The clown car that is the Boston Red Sox started the 2020 season Friday night at Fenway Park.
The Red Sox had a rough week heading into the start of their 60-game dash to the eighth playoff spot in the American League.
Their best pitcher, Eduardo Rodriguez, is still dealing with potentially serious health concerns following a COVID-19 diagnosis.
Their best all-around player of the past 40 years, Mookie Betts, signed a $365 million deal that keeps him in Dodger Blue through the 2032 season.
The player they got from Los Angeles to replace Betts in right field — Alex Verdugo — didn’t start Friday because the manager doesn’t want him batting against left-handed pitchers.
And Gov. Charlie Baker was definitely not throwing out the ceremonial first pitch on Friday — until he was.
The Red Sox had a surprisingly low-key, socially distanced, social-justice themed Opening Day ceremony Friday. The pumped-in crowd noise added little emphasis.
Baker was joined by Mayor Marty Walsh and BASE founder Robert Lewis Jr. as they each tossed balls from the center field bleachers down to players in the outfield.
Dr. Anthony “Wild Thing” Fauci wishes he had it that easy.
If the Red Sox players had any unified social justice statement to make Friday, it was lost in translation. Prior to the national anthem, every member of the Baltimore Orioles kneeled, while the Red Sox offered a mixed reaction of standing and kneeling. Jackie Bradley Jr. and Verdugo kneeled during a spectacular rendition of “The Star-Spangled Banner” by Springfield native Michelle Brooks-Thompson. Verdugo and Bradley were joined by coaches Carlos Febles and Tom Goodwin. Everyone else in a Red Sox uniform stood. None locked arms. Meanwhile, all of the Baltimore Orioles stood as they linked arms.
The First Amendment is still alive — at least for some of us.
The Red Sox organization is woker than ever. The team placed a 254-foot long, 27-foot high “Black Lives Matter” banner along the rear of Lansdowne Street facing the Mass Pike. The virtue signal is visible from the International Space Station. The banner serves as a potential shield from the current pandemic for those gathered in or around Fenway Park. No one protesting in the name of social justice under the BLM mantra or those who have participated in the affiliated riots has yet to be afflicted by coronavirus — or so I’ve been told by Twitter.
Here’s the hypocrisy. The Red Sox had more “Black Lives Banners” in and around Fenway Park Friday night than they had Black ballplayers on their 2020 roster.
The 1950 Boston Braves, 1960 Boston Red Sox and 2020 Boston Red Sox each had one Black ballplayer in their Opening Day starting lineup.
Say their names: Sam Jethroe. Pumpsie Green. Jackie Bradley Jr.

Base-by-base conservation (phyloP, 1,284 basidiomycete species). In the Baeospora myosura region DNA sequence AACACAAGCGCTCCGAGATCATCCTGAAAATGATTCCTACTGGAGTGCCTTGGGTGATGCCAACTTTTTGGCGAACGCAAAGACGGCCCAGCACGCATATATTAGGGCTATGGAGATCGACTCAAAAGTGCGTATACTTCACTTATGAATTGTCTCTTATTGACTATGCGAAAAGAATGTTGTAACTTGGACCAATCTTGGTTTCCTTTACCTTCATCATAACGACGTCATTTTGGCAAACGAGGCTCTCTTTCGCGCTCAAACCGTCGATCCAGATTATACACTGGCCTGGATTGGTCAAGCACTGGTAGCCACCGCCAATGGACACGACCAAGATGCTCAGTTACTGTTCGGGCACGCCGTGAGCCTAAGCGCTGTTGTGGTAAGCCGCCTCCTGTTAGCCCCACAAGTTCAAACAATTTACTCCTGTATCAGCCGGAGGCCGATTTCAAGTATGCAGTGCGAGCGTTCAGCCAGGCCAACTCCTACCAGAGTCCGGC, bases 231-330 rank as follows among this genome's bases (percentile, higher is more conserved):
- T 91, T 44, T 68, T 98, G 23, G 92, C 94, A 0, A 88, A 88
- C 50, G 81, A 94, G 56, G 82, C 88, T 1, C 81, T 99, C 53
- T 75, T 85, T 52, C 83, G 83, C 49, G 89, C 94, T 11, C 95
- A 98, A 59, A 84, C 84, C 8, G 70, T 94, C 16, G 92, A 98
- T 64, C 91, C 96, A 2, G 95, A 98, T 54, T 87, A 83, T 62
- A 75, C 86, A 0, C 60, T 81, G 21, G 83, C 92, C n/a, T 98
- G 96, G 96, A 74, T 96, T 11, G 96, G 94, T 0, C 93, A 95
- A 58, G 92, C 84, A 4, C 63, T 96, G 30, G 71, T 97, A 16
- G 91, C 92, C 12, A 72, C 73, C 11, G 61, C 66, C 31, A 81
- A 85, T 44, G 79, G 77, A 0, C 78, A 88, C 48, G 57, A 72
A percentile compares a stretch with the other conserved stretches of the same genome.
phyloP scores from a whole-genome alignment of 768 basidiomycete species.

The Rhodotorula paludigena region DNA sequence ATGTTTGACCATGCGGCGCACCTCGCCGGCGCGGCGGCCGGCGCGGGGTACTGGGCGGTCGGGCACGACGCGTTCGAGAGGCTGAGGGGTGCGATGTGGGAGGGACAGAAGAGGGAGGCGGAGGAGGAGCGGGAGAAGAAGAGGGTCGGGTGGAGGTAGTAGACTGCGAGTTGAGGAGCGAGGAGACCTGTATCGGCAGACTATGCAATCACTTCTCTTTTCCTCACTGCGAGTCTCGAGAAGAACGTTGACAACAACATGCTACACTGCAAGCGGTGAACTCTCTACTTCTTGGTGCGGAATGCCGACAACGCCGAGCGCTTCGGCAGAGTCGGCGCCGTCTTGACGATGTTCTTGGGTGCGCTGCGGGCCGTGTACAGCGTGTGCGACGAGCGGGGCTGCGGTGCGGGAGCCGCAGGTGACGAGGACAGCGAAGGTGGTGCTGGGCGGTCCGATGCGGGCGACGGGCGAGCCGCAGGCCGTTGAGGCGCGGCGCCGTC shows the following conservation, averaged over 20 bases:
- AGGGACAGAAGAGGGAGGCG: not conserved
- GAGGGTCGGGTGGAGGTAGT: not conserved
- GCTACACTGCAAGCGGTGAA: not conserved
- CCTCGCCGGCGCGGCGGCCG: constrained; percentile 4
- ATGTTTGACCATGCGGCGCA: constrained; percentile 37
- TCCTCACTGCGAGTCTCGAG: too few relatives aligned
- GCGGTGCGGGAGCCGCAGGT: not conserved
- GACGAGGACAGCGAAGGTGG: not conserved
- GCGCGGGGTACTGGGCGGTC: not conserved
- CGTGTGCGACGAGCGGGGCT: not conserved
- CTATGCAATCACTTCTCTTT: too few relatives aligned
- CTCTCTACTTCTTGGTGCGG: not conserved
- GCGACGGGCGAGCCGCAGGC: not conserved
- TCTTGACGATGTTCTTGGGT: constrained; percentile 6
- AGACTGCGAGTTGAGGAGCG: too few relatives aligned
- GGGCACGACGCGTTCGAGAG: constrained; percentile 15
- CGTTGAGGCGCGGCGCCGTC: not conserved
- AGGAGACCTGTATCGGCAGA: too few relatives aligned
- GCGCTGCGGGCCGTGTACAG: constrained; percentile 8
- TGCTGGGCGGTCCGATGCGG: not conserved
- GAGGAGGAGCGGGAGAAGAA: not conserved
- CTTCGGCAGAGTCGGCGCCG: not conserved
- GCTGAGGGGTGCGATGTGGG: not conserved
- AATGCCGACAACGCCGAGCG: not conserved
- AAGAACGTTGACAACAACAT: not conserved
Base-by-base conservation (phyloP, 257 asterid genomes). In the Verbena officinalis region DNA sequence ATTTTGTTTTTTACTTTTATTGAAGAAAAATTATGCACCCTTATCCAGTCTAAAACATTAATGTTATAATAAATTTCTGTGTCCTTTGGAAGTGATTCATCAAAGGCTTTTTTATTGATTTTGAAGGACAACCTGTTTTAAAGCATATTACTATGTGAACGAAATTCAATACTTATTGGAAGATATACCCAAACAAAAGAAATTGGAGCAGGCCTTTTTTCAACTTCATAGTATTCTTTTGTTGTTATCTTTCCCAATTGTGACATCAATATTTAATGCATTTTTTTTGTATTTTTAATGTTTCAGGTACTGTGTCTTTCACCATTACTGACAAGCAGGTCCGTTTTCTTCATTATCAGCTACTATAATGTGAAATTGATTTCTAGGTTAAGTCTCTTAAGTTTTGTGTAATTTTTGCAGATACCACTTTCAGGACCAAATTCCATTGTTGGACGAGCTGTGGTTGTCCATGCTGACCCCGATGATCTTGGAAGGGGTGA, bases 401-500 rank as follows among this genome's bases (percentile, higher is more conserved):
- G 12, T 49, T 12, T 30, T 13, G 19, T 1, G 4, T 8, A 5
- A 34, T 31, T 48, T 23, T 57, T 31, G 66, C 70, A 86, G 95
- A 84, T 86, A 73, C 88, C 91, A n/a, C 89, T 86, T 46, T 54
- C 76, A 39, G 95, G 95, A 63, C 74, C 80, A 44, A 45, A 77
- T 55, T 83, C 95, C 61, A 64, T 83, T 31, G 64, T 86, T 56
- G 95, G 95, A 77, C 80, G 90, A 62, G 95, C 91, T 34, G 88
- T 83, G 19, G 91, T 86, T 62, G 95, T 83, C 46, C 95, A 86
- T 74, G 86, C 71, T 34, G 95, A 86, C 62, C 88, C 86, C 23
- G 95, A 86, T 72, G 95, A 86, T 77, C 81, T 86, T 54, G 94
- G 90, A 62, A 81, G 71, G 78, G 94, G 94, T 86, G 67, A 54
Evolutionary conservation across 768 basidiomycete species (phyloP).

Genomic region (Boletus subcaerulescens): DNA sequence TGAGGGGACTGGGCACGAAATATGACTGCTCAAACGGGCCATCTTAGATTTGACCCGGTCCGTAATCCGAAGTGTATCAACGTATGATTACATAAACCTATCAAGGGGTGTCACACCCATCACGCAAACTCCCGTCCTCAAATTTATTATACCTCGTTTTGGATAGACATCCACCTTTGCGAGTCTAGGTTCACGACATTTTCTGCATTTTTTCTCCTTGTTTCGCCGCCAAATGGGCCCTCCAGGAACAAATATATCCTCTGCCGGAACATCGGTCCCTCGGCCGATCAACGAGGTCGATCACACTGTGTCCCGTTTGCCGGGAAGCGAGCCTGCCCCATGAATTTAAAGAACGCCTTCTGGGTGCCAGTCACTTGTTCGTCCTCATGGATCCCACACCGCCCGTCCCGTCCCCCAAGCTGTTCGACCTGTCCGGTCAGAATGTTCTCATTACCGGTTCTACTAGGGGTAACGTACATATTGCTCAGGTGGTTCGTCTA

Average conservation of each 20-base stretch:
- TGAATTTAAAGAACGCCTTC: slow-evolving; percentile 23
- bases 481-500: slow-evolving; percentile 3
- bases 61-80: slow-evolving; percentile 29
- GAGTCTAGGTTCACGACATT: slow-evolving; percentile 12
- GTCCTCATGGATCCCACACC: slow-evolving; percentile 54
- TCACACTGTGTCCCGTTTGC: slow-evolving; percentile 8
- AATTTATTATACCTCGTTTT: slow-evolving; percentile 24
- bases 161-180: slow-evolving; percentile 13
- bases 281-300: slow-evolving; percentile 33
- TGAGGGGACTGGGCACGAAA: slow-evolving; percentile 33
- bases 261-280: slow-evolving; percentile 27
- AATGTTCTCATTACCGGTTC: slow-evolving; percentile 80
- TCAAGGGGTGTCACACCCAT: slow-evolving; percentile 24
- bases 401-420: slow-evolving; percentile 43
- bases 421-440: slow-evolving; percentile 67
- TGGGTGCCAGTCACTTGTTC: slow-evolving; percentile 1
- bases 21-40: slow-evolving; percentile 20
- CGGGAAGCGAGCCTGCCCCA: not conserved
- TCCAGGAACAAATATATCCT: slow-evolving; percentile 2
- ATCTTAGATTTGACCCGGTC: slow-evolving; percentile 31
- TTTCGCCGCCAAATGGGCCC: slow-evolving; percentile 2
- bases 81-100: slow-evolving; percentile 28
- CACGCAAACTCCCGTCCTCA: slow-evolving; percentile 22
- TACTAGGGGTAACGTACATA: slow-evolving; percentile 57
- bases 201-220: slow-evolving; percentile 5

We’ve seen absolutely zero progress when it comes to real-life Black ballplayers on the Red Sox in 60 years. The 2020 Red Sox have multiple Latin, Asian and Hispanic players. But the subject at hand is Black lives. That only 7.7% of the MLB ballplayers in 2019 were Black only heightens the hypocrisy of the other 29 MLB teams joining the Red Sox in this crusade.
Red Sox players wore “Black Lives Matter” T-shirts before the game on Friday. Perhaps the team should have handed out “Luxury Tax Matters” shirts and dropped a 500-foot long sign from the top the Prudential Tower echoing the same sentiment.
Two of the Black players on the 2019 Red Sox — Betts and David Price — were shipped out of town because of payroll concerns, so we’ve been told. That the team used one player (Betts) to leverage the other was even more devious.
The Red Sox reacted to Betts’ long-term deal with the Dodgers as if they had a wedding scheduled with Mookie this winter. Team president and CEO Sam Kennedy, in several media appearances this week, admitted he was surprised, to be diplomatic. All Tom Werner could do on NESN before Friday’s game was wish Mookie well and vow to “deploy the money elsewhere.”
Does that include Liverpool FC, the Globe newsroom and upgrades on John W. Henry’s $90 million, 253-foot long yacht?
Of course, the Red Sox had Betts under their control for nine years since drafting him in 2011. They consistently failed to offer Betts market value each time they tried to make a deal. They took the superstar to arbitration before the 2018 season over a lousy $3 million difference. Think about that while you check the social justice tips and reading list offered on the Red Sox Foundation website or click on the link posted to donate to the Nationwide Bail Fund.
Betts took a knee during the national anthem before the Dodgers season opener Thursday for the first time before a game. He had once said he would always stand to honor his father’s military service. “I wasn’t educated,” Betts said. “That’s my fault. I need to be educated on the situation. I know my dad served and I’ll never disrespect the flag, but there’s also gotta be change in the world, and kneeling has nothing to do with those who served our country.”
Given how much oxygen LeBron James has exhausted from the Sports Sphere in La-La Land, Betts can pursue any cause on or off the field and receive neither static nor grief for it. It’s all good. Having Betts and Mike Trout share the baseball stage in New York or Chicago would be electric. In Los Angeles, it merits mention only after the latest Instagram videos from the NBA bubble.
Betts undoubtedly generated much more of a reaction — positive and negative — for taking the knee by fans in New England than those in SoCal.
In Boston, every move is examined, questioned and criticized.
Whether it happens at Fenway Park or 3,000 miles away.
Bill Speros (@RealOBF) can be reached at [email protected]